Warren insists he doesn’t feel any pressure heading into his second season, citing his years of living in the spotlight as a high school star as preparation for the year at hand. Capel adds that when it comes to bracing for the whirlwind that will come with being dubbed as one of the best players in the country, Warren has a leg up on Griffin.
“One of the advantages that he has is that he saw Blake go through it,” Capel says. “Blake didn’t have a set blue print, but he and I talked a lot. I tried to give him examples from my experiences or from my teammate’s experiences. With Willie, he’s seen it; he saw everything Blake went through. I think that has helped him in his preparation this summer.”
And despite the early contentions last year that Warren would struggle to play second fiddle to another established star, he and Griffin forged a strong relationship that the sophomore can go to as he progresses through his year as the center of attention.
“Blake and I keep in touch as much as we can,” Warren says. “He knows I have a busy schedule because he went through it last year and I know he’s got a busy schedule out in L.A., but we touch base here and there to see how the other is doing.”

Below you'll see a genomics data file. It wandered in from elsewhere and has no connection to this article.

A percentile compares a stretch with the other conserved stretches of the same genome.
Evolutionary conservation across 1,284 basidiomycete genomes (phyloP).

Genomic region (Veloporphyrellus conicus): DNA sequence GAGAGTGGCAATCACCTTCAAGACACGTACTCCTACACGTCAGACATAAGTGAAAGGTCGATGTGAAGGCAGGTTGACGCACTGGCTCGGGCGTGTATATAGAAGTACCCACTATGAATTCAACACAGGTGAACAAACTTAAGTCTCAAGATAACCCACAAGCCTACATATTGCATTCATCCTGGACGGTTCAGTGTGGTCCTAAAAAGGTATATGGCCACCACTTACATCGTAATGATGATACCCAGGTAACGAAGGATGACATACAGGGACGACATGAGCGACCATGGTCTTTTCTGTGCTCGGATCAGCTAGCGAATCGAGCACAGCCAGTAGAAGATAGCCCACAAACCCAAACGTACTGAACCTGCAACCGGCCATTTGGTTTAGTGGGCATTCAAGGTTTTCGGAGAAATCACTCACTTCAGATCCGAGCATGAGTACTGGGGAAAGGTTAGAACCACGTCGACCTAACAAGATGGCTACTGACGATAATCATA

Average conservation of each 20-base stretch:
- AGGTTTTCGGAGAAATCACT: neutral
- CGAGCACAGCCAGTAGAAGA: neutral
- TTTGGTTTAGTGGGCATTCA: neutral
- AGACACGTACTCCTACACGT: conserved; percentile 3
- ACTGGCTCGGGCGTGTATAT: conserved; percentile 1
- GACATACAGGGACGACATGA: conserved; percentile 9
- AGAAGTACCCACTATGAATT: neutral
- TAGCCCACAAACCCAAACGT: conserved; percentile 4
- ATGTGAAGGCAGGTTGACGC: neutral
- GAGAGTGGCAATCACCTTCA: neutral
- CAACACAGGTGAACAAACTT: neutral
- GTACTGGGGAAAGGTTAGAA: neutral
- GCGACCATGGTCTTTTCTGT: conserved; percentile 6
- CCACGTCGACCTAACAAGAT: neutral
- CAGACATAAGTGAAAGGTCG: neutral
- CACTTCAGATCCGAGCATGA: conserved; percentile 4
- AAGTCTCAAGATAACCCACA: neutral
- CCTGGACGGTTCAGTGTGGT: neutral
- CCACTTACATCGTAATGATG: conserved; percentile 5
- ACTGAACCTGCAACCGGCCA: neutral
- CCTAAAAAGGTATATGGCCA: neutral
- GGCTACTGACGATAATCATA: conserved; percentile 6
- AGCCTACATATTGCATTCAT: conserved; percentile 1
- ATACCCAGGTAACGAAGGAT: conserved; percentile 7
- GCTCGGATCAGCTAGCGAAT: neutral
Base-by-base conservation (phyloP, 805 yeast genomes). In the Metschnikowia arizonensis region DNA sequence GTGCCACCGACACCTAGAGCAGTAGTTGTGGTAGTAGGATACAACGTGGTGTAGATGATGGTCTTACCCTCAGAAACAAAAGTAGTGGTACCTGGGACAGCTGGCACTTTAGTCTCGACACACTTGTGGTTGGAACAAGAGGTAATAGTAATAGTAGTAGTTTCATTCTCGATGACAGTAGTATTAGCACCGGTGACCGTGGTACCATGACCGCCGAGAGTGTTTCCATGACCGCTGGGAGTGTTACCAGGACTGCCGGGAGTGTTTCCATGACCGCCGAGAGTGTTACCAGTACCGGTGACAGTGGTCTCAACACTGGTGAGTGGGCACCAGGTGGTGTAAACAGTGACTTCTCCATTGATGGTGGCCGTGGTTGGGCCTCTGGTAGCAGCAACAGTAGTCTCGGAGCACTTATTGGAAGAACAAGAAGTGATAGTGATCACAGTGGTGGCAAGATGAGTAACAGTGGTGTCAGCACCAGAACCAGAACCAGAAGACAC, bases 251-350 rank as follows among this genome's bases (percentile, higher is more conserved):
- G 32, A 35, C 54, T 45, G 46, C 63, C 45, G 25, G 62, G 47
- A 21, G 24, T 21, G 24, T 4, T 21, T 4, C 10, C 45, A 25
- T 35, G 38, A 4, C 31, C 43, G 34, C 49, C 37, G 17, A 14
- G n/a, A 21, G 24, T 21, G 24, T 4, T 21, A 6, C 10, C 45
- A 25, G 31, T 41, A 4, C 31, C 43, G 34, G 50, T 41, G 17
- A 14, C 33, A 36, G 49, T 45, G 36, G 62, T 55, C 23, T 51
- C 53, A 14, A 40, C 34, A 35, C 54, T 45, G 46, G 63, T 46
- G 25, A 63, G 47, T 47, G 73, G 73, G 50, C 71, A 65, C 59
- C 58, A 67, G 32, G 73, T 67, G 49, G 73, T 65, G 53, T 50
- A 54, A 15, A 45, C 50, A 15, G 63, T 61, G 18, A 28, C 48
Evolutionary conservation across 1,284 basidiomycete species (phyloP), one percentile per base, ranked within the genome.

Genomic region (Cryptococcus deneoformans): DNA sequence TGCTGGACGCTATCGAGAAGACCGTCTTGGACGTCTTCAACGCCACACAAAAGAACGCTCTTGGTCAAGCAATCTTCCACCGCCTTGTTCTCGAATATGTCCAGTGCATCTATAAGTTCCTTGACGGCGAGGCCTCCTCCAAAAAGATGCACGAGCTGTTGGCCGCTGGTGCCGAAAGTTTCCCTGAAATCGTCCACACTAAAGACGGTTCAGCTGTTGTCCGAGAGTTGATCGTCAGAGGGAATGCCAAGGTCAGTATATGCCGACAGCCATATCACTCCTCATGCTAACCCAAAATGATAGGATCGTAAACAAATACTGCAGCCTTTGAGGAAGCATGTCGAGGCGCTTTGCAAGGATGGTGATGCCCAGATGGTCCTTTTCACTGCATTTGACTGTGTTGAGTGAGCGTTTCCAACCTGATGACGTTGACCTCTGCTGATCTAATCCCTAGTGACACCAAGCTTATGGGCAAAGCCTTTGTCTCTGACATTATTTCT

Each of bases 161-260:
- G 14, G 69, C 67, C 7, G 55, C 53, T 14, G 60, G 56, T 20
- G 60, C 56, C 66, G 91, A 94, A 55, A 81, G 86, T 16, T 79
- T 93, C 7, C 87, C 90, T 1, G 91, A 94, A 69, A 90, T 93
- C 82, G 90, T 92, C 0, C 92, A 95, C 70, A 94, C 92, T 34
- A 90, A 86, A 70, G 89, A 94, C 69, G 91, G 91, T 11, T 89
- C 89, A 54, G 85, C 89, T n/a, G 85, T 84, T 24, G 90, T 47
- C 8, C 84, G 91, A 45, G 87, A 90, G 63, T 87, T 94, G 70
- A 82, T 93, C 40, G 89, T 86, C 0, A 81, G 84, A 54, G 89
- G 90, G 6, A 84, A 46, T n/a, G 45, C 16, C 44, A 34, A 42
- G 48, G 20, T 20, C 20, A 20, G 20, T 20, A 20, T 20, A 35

“He keeps telling about how this year isn’t going to be much different; the spotlight just gets a little bigger. It’s nothing I can’t handle because I’ve been in the spotlight for a long time now; it’s about staying humble, playing basketball and winning games.”
Winning games is something the Sooners excelled at last year, finishing 30-6 and advancing to the Elite Eight. It was the fifth time in program history the team has achieved 30 wins and for the second consecutive season their win total improved by seven games. Expecting a similar increase, or any increase for the matter, might be asking a lot of a team that will be painfully young and inexperienced this year.